The investigation of particulate matter (PM) in the ambient air has garnered attention from scholars in atmospheric chemistry and physics [1,2,3]. Particulate matter (PM) is often classified into three distinct size categories: ultra-fine particles measuring 0.1 μm or less, fine particles measuring 2.5 μm or smaller, and coarse particles measuring 10 μm or smaller [4]. The presence of particulate matter in the atmosphere has many direct repercussions. These include the reduction of visibility, the commencement of cloud formation, the deposition of acidic compounds, and the negative impacts on respiratory health [5,6]. In research conducted by [7], compelling evidence supported the notion that decreasing particle pollution may efficiently mitigate airborne illnesses. Cardiovascular disease is a frequently seen consequence linked to insufficient air quality, resulting in acute health manifestations such as nasal, ocular, and throat irritation, dermatological diseases, and allergic reactions [8,9,10]. Multiple research [11,12,13] have provided data indicating a potential link between particle pollution and a decline in cognitive performance. The occurrence of surface charges induces the process of coagulation among airborne suspended particles. The possibility of enhanced global emissions is a topic of discussion in the works of [14,15], who explore the phenomena of photooxidation and particle depletion in secondary aerosols. The research undertaken by scholars demonstrated that particles harm the structural integrity of alveolar walls inside the pulmonary system. The adverse effects of pollution on both human health and the ecosystem are significant and even fatal. Alvarez [16], has shown that extended exposure to air pollution adversely impacts many physiological organs, such as the cardiovascular and respiratory systems. Glencross [17], reported decreased autoimmune responses inside the human body. There is a known association between particulate matter and adverse health effects in epidemiology [18,19,20,21]. The influence of indoor air quality on human health and financial considerations is substantial. Numerous studies have shown that air pollution substantially impacts diverse facets of society, encompassing medical expenditures, productivity, income reduction, and job efficacy [22,23,24]. Particles of a diameter less than 10 μm have adverse impacts on the lower respiratory tract and the tissues accountable for the exchange of gases. Cloud condensation nuclei can have an impact on the Earth's climate. Particles can travel considerable distances without suffering any changes, hence making this phenomenon a subject of worldwide importance. The adverse impacts of particle pollution on human health and plant life underscore the need to address and reduce its prevalence actively.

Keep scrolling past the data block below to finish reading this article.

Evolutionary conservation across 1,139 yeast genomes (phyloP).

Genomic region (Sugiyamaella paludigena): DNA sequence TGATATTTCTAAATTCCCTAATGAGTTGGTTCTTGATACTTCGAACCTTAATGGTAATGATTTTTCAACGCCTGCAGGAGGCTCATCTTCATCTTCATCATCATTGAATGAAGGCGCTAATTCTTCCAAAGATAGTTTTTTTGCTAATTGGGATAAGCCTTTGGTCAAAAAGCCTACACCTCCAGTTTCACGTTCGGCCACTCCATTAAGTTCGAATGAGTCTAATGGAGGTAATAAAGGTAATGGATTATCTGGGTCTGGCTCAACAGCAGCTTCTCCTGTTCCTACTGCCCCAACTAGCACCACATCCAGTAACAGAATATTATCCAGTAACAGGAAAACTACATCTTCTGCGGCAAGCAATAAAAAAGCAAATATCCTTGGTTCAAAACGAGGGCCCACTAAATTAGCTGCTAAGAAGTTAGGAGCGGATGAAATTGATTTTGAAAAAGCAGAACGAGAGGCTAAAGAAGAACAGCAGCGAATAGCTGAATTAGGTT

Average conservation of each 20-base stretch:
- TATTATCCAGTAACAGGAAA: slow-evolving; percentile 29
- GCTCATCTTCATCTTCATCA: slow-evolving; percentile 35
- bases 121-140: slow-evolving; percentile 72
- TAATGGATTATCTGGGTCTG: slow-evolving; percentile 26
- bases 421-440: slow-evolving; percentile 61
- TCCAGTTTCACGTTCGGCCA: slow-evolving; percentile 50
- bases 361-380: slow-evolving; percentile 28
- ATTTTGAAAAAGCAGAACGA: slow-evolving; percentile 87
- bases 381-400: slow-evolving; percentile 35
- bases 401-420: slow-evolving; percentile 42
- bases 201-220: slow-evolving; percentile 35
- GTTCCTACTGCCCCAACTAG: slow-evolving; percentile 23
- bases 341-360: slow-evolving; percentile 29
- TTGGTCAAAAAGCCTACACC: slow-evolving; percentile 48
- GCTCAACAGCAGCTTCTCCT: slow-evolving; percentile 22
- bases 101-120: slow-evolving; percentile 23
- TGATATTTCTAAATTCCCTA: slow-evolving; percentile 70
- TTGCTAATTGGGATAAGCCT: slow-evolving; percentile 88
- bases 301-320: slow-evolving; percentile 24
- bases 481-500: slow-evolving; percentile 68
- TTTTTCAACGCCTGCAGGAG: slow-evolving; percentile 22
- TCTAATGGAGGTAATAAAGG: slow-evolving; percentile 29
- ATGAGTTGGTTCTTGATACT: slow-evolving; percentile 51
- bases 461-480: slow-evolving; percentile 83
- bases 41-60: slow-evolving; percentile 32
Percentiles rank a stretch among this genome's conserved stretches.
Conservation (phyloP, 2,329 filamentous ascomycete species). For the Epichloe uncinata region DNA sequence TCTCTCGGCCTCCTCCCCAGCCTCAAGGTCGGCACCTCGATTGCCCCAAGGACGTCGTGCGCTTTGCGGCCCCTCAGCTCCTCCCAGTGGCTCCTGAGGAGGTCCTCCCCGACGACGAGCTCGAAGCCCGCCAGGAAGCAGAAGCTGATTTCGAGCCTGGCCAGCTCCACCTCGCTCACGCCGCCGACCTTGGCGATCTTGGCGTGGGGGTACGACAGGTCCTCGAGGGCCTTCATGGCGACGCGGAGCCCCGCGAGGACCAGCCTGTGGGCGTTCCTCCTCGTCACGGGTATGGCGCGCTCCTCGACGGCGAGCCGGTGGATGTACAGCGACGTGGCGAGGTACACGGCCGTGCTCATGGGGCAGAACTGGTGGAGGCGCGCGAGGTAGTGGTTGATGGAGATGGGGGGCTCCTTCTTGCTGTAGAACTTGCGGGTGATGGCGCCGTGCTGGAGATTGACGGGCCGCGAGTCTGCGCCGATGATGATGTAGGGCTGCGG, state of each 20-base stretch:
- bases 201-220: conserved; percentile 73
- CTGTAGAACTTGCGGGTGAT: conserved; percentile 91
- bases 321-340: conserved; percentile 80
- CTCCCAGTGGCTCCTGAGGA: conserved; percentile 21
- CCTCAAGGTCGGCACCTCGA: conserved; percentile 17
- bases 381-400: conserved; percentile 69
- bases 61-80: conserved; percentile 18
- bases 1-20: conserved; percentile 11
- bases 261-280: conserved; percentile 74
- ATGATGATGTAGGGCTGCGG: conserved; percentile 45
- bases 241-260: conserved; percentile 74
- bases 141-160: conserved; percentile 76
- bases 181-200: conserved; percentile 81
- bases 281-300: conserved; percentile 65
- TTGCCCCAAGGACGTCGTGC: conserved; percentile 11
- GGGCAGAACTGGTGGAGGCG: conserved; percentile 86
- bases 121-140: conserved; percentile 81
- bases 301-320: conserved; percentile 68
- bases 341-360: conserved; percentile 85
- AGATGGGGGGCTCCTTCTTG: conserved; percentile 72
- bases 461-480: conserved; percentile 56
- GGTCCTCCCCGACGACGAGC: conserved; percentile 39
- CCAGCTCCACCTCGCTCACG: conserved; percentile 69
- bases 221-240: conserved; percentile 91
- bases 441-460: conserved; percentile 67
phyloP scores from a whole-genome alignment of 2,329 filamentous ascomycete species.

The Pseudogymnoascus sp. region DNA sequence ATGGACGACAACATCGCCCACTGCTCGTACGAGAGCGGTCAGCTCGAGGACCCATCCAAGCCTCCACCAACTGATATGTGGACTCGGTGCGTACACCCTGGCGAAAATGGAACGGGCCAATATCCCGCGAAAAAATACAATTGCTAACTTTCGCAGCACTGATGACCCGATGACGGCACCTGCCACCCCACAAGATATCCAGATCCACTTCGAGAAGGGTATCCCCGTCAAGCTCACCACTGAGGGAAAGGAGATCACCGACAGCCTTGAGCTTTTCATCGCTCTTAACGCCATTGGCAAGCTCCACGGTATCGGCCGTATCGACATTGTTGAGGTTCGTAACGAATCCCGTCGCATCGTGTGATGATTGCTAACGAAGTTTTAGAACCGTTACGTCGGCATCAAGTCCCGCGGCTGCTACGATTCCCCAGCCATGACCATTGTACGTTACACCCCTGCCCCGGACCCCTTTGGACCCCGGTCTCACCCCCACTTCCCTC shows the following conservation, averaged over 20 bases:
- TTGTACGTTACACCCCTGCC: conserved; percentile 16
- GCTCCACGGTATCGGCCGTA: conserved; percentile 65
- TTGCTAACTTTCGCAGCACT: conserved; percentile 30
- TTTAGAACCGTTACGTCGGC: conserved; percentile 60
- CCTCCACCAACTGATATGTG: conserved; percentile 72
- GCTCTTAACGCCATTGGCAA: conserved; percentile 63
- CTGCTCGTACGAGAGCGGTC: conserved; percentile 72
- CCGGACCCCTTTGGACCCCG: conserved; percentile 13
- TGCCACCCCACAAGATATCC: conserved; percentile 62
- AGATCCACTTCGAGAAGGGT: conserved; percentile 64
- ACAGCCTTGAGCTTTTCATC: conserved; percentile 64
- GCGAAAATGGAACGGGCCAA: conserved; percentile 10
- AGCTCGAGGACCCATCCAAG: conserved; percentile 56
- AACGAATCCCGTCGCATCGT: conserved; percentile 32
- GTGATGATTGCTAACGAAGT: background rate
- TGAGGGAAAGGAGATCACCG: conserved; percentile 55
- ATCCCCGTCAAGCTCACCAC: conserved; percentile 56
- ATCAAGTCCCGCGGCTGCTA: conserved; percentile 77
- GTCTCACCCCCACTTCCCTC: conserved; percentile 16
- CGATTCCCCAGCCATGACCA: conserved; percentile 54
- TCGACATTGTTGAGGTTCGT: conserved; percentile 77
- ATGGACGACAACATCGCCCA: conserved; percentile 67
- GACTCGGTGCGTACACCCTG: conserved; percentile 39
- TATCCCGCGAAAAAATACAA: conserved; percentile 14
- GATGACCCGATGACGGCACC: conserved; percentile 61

Various solutions exist for indoor air purification, including enhanced ventilation, efficient pollution source control, incorporation of green areas, and filter-based air purifiers. Nevertheless, due to urban constructions' dense and hermetically sealed characteristics, the strategies used are not as effective. Indoor air purifiers assume a vital function in this context. Conventional air purifiers generally utilize numerous methods such as HEPA filters, activated carbon filters, negative ions, or ozone to clean the air successfully. Although they exhibit efficacy, their functioning is restricted owing to their narrow covering area. Furthermore, the maintenance needs of these entities provide a substantial limitation, and their cost-effectiveness is hardly found. Moreover, properly managing these objects poses challenges owing to their limited capacity to degrade, leading to possible environmental persistence over an extended period and the subsequent emergence of further pollutants [25]. Alternative approaches mostly use oxidation chemistry, ion-molecule interactions, or the emission of disinfectants into the atmosphere, resulting in the production of unintended secondary metabolites. Although many management systems are available for cleaning indoor air, the options for ambient air purifiers specifically intended to reduce particle matter in urban areas are currently few. Electrostatic precipitators and high-efficiency particulate air (HEPA) filters successfully reduce ambient air pollution. However, it is important to note that their long-term performance is restricted. The effectiveness of HEPA filters decreases with time, requiring periodic replacement. Given the present circumstances, it is essential to engage in a thorough examination and execution of novel approaches designed to address and alleviate the issue of ambient air pollution for a prolonged duration.